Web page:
Historian, journalist, and political activist Simon Dubnov (1860-1941) was one of the founders of historical autonomism, a method of interpreting history in terms of national self-determination.
Simon Dubnov was born in Mstislav, in the district of Mohilov, in Latvia. He received a traditional Jewish education at his grandfather's home, but in his youth he turned away from Jewish tradition. He read widely and was deeply impressed by the writings of Enlightenment authors. In 1874 he started attending a Jewish state school, but soon transferred to a non-Jewish one. After graduation he attempted several times to get admitted to a teachers' seminary, but he failed in the entrance examinations.
In 1880 Dubnov moved to St. Petersburg, where he lived with his older brother. Four years later he returned to his native town, but in 1890 he moved to Odessa and began his research on eastern European Jewry. Between 1903 and 1906 he stayed in Vilnius, where he fought for the establishment of Jewish national schools. After the pogrom of Kishinev in 1903, he demanded that Jewish self-defense be organized. In 1906 he accepted the chair of Jewish history at the Institute of Natural Sciences in St. Petersburg.
Opposing the Soviet regime, in 1922 Dubnov moved to Berlin, where he resided until Hitler's accession to power in 1933. With the Nazi occupation of Riga in 1941, the entire Jewish population was expelled and exterminated. When the sick and feverish Dubnov was being loaded on a bus, a drunk Latvian policeman shot the old man in the neck and killed him. He was buried in the community grave in the old cemetery of the Riga ghetto.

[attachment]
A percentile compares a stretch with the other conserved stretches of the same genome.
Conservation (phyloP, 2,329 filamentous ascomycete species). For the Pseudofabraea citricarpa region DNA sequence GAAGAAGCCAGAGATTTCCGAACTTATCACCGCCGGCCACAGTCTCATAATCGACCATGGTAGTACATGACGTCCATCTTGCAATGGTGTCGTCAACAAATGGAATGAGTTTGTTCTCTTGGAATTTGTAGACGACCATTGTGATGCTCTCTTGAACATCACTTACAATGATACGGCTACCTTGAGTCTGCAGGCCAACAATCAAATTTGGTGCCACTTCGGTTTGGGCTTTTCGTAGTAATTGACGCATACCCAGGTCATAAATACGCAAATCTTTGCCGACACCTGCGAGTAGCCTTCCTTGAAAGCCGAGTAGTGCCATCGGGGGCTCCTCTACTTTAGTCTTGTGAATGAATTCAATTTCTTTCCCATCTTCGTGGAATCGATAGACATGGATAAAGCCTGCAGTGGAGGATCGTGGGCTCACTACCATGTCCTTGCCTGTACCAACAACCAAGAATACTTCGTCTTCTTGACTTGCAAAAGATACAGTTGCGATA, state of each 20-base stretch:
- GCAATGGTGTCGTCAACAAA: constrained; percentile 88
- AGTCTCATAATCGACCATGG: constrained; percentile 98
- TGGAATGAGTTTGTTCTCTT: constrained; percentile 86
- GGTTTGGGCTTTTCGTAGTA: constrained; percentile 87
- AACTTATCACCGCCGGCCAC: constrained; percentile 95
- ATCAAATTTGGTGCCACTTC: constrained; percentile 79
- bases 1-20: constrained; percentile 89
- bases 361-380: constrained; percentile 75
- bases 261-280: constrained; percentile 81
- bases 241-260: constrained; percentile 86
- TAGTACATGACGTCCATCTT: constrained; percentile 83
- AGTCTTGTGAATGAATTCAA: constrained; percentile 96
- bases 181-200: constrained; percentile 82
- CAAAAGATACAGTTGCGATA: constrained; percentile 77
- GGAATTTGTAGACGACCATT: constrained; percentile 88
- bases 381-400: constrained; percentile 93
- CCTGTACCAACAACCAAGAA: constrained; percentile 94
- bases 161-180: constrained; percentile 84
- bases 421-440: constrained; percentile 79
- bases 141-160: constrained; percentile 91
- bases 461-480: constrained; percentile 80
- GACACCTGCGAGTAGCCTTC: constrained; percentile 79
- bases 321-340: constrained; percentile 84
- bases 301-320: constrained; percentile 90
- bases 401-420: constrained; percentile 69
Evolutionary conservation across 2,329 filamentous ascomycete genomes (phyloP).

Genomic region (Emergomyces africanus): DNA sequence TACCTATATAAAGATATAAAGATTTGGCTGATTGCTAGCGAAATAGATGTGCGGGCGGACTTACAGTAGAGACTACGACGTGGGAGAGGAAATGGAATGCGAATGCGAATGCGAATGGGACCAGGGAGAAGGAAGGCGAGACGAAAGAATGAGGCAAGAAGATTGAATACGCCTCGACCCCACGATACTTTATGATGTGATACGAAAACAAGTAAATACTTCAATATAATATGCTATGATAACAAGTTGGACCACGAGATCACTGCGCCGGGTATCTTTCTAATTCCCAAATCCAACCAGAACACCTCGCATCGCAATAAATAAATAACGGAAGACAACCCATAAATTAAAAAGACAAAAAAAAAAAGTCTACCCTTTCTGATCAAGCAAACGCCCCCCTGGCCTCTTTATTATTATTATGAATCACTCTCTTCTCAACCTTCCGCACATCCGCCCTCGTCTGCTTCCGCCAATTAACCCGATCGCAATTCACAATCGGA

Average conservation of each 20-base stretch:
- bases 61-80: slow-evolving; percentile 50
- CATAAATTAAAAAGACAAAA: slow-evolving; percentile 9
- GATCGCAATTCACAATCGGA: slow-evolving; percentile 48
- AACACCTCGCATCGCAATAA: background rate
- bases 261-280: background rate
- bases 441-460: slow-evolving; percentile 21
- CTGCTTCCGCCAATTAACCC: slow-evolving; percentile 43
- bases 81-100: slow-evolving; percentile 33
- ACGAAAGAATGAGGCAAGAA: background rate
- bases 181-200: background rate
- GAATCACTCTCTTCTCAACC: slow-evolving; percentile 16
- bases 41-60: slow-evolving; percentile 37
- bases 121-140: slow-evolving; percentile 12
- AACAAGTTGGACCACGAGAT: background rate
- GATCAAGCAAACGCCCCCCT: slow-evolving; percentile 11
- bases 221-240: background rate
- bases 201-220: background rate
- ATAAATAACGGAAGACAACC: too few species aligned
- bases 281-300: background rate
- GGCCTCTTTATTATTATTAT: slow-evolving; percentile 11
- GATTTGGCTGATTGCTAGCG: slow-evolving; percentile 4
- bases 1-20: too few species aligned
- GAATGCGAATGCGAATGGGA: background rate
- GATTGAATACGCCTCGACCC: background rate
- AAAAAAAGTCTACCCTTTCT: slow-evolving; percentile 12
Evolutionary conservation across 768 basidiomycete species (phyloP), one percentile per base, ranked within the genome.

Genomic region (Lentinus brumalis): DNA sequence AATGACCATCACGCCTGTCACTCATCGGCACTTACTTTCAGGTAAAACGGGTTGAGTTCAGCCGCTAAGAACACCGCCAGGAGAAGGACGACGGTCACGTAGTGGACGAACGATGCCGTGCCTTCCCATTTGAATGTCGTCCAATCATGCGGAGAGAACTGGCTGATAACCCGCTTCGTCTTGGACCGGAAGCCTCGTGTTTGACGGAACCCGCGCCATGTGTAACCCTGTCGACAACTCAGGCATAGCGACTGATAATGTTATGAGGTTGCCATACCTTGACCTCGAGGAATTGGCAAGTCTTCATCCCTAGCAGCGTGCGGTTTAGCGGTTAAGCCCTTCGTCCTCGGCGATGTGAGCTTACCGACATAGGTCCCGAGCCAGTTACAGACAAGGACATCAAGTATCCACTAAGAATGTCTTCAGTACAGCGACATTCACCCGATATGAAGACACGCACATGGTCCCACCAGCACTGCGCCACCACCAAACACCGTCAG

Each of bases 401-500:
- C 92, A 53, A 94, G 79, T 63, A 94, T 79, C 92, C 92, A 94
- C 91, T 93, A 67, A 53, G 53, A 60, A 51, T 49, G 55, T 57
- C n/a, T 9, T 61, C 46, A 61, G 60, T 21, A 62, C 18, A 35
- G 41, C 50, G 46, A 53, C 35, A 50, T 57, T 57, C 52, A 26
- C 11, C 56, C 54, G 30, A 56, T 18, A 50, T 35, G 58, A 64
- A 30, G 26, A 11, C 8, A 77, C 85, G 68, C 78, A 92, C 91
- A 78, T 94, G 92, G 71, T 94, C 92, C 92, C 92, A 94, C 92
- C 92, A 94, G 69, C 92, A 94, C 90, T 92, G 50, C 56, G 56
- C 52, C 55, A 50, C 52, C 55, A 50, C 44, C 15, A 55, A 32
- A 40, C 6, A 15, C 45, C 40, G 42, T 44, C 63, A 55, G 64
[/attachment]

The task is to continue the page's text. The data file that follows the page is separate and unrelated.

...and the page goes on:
Dubnov devoted his life to Jewish historical research and to the sociological interpretation of Jewish history. He started with an evaluation of Jewish personalities in the periodicals Razsviet, Voskhod, Pardess, and Hashiloakh (1881-1901). In the years 1893-1895 he published a series of documentary studies on the history of eastern European Jewry. His central idea was that Jewish life in the Diaspora was basically the history of centers of Jewry which, with the passage of time, moved from one country to another. His sociological conception of Jewish history found its full expression in his General History of the Jewish People. He saw the Jewish people in the Diaspora as one that had lost some of the factors usually sustaining a nation; the Jewish people had therefore developed a unique social regime and climate which enabled it to survive as a nation in the midst of foreign communities.
Dubnov's Nationalism and History: Essays on Old and New Judaism (1958) has an excellent introductory essay on the author by Koppel S. Pinson, the editor. See also Aron Steinberg, ed., Simon Dubnov, the Man and His Work: A Memorial Volume on the Occasion of the Centenary of His Birth, 1860-1960 (1963).
The life and work of S.M. Dubnov: diaspora nationalism and Jewish history, Bloomington: Indiana University Press, 1991. □